Before I was in the design business I would visit show houses and look at the rooms simply from a personal perspective. If the room happened to be decorated according to my taste and done up with colors I liked I would declare it a hit. If it was anything else, I would immediately dismiss it as ugly. I was quite the critic!
Now that I am educated to the design process and I have friends who participate in show houses, I look at the rooms with a totally different perspective. Such was the case at last weeks Hampton Designer Showhouse. Some of the rooms were simply beautiful and appealed to the masses. They were decorated in soft soothing colors with tasteful accessories that were appropriate to the Hampton location.
Some of the other rooms were very well done they just happen not to be my taste. Ironically it is those rooms that I give the most thought and attention to. I try to guess what the designer was thinking. I want to know what their inspiration was for the room. There are so many moving parts and decisions that go into creating a show house and sometimes the designer has to use what is available even if it’s not their first choice. I learned this when I participated in the One Room Challenge which was a virtual type of show house.
So no matter if I was a fan or not, I studied the rooms and here are a few of the common threads I observed within all the rooms of the Hampton Show House.
TEXTURE: This was my number one observation. Rich luxurious textures were a major theme within the house. I keep hearing opulence in interior design is making a comeback and many of the show rooms proved this to be true.
Giant over scale chunky throws were in many of the rooms adding luxurious layered texture as well as thick textured carpets, fur, grass cloth covered walls and sumptuous fabrics. This room, designed by Melanie Turner, was my favorite room in the house. The fabric she chose for the window treatments was riddled with holes which added even more texture to her all white room.
How cool are those giant cable knit pillows against the faux bois wallpaper?
The master bedroom designed by Mabley Handler was a sumptuous retreat filled with luxurious textiles as well as a shiny silver dresser, sleek leather chairs and textural grass cloth clad walls. Notice too the statement chandelier which looked like a wedding cake. The layers hanging down are fabric. I loved this room and had to use restraint because I wanted to touch everything, lay on the bed and roll around on the rug.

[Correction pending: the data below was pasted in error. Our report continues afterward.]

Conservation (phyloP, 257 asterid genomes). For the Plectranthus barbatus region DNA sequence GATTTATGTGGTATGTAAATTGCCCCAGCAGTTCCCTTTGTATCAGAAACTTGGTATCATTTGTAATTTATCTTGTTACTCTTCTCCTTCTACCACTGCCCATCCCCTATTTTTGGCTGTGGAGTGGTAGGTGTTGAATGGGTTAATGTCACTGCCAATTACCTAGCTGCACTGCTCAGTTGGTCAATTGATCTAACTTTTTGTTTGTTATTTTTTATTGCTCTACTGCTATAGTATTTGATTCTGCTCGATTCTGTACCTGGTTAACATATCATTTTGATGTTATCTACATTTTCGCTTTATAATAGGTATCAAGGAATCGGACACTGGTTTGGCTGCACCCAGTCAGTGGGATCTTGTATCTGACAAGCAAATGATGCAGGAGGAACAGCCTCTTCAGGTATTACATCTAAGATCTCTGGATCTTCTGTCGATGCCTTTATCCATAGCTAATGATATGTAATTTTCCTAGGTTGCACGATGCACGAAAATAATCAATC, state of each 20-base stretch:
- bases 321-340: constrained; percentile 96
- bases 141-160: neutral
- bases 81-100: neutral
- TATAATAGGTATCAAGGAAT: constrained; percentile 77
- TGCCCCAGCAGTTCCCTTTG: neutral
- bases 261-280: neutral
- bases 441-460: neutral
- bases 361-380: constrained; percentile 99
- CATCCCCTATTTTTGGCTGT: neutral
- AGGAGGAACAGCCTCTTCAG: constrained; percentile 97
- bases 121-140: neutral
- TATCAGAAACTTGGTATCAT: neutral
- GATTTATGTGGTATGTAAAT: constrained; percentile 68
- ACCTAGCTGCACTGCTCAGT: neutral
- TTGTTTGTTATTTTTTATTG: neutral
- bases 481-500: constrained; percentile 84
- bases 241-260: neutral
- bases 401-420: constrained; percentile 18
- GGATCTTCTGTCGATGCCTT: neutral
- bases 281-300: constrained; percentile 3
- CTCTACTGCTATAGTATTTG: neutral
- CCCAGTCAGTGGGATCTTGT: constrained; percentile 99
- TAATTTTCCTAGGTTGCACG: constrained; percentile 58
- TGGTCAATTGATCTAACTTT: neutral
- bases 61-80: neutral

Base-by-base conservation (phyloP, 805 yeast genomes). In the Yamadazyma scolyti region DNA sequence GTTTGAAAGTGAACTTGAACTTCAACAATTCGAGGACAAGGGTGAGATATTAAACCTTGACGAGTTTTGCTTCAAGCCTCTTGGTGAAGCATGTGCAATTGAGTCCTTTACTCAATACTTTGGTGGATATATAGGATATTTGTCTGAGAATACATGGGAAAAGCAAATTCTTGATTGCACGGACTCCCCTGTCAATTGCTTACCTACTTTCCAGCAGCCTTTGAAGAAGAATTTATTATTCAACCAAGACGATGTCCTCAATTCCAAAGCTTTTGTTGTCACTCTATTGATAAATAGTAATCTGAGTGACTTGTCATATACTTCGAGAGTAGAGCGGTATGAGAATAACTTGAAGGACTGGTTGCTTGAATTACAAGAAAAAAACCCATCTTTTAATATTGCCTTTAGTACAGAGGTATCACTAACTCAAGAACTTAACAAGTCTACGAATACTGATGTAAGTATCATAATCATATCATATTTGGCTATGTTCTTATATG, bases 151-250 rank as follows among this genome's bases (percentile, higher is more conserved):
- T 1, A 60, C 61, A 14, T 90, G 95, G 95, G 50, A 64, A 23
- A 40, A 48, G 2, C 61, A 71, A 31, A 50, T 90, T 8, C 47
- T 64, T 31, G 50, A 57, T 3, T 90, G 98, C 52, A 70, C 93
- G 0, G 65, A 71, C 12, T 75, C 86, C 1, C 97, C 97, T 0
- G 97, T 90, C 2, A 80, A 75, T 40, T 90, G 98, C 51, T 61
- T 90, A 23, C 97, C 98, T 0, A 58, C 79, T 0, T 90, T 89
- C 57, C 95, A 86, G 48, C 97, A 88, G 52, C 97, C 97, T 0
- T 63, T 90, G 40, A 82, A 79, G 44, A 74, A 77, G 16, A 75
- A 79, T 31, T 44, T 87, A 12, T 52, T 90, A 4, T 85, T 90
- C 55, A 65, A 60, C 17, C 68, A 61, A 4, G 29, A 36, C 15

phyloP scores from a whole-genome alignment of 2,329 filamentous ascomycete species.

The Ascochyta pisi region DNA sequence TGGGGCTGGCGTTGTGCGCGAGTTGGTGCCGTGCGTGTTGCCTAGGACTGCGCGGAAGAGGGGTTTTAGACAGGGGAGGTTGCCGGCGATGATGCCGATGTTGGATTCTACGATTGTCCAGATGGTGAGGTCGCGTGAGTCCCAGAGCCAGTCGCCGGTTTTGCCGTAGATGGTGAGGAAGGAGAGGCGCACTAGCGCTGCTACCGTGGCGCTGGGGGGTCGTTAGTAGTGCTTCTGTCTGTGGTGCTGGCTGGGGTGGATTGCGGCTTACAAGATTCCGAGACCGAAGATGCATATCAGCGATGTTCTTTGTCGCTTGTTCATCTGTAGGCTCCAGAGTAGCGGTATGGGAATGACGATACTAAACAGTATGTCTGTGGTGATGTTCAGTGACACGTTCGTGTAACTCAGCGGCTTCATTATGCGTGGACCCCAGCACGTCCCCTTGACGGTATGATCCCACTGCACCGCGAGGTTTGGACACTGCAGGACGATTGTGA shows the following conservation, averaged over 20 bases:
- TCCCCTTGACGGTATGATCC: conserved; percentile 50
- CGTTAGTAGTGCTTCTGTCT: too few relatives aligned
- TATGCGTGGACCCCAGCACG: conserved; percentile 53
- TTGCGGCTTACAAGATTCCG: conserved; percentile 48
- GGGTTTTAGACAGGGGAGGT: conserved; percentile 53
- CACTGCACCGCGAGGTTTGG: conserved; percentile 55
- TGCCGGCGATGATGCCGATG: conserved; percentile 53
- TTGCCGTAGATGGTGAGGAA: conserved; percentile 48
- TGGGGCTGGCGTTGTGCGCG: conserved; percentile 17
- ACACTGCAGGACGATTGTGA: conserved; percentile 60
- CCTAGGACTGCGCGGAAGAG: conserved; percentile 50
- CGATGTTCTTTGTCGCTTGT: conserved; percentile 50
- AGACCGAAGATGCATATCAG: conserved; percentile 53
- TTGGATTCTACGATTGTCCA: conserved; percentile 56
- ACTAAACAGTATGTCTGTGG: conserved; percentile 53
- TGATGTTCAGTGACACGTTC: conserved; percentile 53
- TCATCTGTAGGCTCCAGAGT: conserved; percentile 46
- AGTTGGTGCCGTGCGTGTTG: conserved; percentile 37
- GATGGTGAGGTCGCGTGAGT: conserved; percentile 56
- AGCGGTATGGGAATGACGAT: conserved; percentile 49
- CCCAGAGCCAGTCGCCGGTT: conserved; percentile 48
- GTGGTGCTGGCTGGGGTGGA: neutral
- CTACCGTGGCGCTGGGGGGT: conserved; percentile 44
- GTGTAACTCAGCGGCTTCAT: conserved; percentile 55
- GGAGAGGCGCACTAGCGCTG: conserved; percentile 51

The black and white bedroom below designed by Elsa R. Soyars was interesting. Not only was it filled with lot’s of different textures like the sculpted rug, a velvet bench with a fur throw, linen and silks, it also featured a black macrame hammock directly next to the bed. This was one of those instances where I would have loved to ask the designer her thought process on the hammock (as well as her placement of a life size deer on the opposite side of the room).
STATEMENT LIGHTING:Big statement lighting is nothing new but this show house had some very unusual pieces.
Notice the big chunky macrame table skirt adding even more texture to the mostly all white room. Speaking of white rooms…the majority of the walls in the show house were either painted white or covered with grass cloth.
Another primarily white room with a chunky throw, pillows, a thick textured carpet and a geometric statement chandelier.
Statement lighting was in every single room including a powder room so small I couldn’t get a photo of much more than the light and a tiny glimpse of the ceiling and wallpaper.
LACK OF BRIGHT COLOR AND PATTERNS: With the exception of the powder room above and the master bathroom (below) there was very little color or pattern in the house. I would say the master bathroom though had plenty of both color and pattern for the whole house!
I will leave you with my final image of the kitchen. Just like the proverbial wedding gown at the end of the fashion show, the kitchen is the room that set the tone for the whole house. White, bright, beautiful and a wonderful mixture of textures.
So there you have it. My take on the 2016 Hampton Designer Show House. I hope you enjoyed my virtual tour.